You will be given a sheet of paper that looks a lot like the inset on the following page before going to the clinic. Read it carefully and follow all instructions.


Let us assure you first off that an early abortion performed in hygienic circumstances by a qualified doctor is 8 to 10 times safer than childbirth.

Two main options are offered:

  1. Local Anaesthetic. You are awake during the whole experience but you will not feel a thing. You will not be able to see anything either because a screen is used to cover the actions of those performing the procedure. You will be able to hear anything said by the nurses and doctors and any noise made by the equipment used but this would be kept to a minimum and women who have had a termination under local say that being able to hear was not a big issue.
  2. General Anaesthetic. You are totally asleep. The last thing you will remember before waking up in the recovery room is that you were asked to count down from 10 by a nurse or maybe nothing at all.

The technical side of the procedure is best summed up this way:

The abortions are done by suction curettage. The cervix – neck of the womb – is stretched gradually with curved instruments called dilators. A slender plastic tube (diameter of 7-9 mm) is passed through the cervical canal into the uterus. Using a vacuum pump, the contents of the uterus are evacuated. The doctor then scrapes the inside of the uterus with a curette to check that the uterus is empty. The operation takes about 5 to 10 minutes.

Before going into the theatre you may be approached by the anesthesiologist or the doctor performing the termination with a few routine questions. You will then undress and get into patient garments (backless gown, booties and cap) and put onto a guernsey and wheeled into theatre.


You will feel groggy (as in tired and a little woozy) in the recovery period. You can stay on your guernsey for a while but then you should get up and walk into the external waiting area where your companion will be waiting. There you’ll be given some food and something to drink. Only eat if you think you can because your stomach may still be having issues with the anesthetic and remember that you are not in any rush.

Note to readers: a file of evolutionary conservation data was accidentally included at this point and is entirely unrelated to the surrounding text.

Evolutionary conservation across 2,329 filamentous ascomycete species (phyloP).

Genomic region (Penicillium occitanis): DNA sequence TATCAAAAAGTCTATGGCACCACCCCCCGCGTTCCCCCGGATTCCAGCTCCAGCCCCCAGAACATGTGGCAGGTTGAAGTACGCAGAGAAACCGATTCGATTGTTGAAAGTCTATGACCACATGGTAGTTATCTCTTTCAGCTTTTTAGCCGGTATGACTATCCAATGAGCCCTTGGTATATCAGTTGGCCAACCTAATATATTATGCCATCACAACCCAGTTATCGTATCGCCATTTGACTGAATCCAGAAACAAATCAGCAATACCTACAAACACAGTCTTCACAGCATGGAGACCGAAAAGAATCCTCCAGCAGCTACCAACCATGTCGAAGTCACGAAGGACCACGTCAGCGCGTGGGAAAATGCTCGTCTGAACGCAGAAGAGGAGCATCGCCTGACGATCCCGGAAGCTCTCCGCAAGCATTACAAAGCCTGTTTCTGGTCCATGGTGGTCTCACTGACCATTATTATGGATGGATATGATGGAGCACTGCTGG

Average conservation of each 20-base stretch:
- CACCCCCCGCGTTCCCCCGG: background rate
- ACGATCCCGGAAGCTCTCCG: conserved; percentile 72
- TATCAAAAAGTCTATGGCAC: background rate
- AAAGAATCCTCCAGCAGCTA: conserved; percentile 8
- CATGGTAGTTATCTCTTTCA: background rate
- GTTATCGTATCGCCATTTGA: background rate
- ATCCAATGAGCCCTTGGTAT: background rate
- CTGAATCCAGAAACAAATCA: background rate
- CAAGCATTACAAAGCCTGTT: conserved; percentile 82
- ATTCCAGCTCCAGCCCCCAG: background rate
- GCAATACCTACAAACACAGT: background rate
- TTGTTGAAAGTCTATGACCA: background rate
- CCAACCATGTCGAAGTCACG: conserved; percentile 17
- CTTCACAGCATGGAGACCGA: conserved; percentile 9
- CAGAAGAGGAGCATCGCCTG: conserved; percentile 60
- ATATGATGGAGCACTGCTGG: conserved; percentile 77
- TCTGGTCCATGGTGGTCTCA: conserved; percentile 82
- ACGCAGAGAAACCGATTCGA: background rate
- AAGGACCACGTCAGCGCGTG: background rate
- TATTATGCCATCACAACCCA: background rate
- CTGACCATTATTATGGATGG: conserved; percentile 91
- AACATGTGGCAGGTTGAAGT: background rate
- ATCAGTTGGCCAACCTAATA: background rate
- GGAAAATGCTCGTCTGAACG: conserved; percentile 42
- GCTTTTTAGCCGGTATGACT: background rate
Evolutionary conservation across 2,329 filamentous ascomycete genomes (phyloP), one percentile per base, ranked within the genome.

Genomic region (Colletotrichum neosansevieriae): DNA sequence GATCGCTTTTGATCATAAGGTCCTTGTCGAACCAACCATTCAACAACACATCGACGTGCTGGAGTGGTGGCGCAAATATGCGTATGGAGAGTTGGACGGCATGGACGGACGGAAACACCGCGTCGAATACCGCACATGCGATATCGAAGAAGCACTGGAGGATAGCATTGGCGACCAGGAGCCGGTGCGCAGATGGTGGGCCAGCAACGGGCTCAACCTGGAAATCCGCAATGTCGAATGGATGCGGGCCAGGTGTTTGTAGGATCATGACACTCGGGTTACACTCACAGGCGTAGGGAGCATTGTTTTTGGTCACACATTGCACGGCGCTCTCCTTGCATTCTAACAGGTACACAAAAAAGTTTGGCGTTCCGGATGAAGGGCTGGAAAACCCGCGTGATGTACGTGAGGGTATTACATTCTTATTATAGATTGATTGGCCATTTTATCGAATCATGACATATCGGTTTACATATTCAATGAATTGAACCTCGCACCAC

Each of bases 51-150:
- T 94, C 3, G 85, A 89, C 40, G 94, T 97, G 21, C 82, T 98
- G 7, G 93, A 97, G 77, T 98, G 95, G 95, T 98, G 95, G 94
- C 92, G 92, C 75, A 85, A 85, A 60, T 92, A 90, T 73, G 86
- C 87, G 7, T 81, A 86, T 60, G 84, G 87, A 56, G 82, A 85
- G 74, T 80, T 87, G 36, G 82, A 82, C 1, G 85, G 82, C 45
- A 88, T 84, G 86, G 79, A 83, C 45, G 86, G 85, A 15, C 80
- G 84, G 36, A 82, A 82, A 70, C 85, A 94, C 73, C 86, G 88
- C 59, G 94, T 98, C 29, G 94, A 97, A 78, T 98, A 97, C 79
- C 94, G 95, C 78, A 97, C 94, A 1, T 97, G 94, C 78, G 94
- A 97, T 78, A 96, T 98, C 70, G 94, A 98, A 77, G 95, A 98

Go home, lie down for a while and try and eat something plain like rice and veggies. You’ll be surprised at how quickly your body recovers and by the next day, you should be feeling well enough to go back to work or school.

But remember that going from pregnant to non-pregnant means a very rapid change in hormones that will take a few days to get used to. Make sure you have a friend or family member on call should your emotions go haywire. Counseling is usually available through the clinic and takes your time going through issues you may have with the ordeal. It does not happen every day to you so deal with it emotionally as best you can and get help if you can’t.

Some final bits of advice are:

  • In rare cases, a pregnancy can continue even after having a termination operation. Contact your clinic if you notice any ongoing pregnancy symptoms.
  • You will usually have some menstrual like bleeding and cramping after an abortion. If this persists or is worse than the bleeding and pain you have with your normal period, contact the clinic or your GP.
  • Don’t have sex or use tampons for 2 weeks after your procedure, and very important that when you do have sex again that you use an effective contraceptive.
  • Don’t any exercise or heavy lifting for two weeks.
  • You will definitely need to reassess your options in terms of contraception so do the reading and talk to your GP.


It is very rare that you may contract serious damage to your fallopian tubes or cervix from an abortion that could lead to infertility. These sort of complications are used to scare women from choosing the option to have a termination and are founded in the experiences of those who had terminations before the suction method, when abortions were illegal and done by backyard butchers and when antibiotics were not readily available. If you need more information about this we recommend that you speak to the doctor before you go under but ideally before you make an appointment.

We would like to finally emphasize that knowledge and communication are the only two things that will enable you to get through this ordeal so please get a women’s handbook so that the contacts are there when you need them and talk to your partner NOW, not after it gets messy.